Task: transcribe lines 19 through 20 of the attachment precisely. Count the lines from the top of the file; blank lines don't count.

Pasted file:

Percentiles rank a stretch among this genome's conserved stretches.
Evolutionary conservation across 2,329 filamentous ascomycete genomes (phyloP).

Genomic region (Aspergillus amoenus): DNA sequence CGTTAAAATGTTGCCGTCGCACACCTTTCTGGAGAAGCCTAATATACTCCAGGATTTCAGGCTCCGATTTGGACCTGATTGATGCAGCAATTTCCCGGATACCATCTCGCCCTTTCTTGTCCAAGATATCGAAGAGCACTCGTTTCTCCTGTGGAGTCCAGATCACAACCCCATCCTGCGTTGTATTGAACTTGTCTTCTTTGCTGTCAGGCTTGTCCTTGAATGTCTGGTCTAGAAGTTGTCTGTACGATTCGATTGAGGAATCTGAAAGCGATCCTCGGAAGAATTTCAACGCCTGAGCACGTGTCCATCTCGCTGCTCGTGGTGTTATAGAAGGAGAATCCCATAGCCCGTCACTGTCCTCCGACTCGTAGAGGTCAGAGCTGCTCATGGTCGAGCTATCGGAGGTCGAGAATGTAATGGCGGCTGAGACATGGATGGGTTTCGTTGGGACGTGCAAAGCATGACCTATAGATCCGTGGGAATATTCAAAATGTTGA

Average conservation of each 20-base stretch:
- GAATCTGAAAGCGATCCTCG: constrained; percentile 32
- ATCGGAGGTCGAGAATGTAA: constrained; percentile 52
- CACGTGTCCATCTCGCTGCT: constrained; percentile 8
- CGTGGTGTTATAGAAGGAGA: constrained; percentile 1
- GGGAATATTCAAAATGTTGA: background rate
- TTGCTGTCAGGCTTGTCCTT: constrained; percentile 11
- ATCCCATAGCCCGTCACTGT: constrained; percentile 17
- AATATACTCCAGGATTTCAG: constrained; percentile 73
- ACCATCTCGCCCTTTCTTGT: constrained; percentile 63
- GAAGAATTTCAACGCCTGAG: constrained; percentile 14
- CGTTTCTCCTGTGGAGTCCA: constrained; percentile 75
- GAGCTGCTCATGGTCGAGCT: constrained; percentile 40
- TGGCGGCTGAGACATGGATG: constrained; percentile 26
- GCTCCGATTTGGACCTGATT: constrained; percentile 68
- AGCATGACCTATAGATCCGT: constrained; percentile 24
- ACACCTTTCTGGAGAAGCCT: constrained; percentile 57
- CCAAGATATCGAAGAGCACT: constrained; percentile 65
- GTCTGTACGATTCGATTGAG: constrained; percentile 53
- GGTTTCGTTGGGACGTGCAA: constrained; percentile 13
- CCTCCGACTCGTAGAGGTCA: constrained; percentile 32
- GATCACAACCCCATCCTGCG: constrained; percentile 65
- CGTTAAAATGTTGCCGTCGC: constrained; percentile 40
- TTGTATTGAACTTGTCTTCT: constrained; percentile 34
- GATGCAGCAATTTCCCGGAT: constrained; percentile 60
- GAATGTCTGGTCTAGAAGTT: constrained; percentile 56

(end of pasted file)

- AGCATGACCTATAGATCCGT: constrained; percentile 24
- ACACCTTTCTGGAGAAGCCT: constrained; percentile 57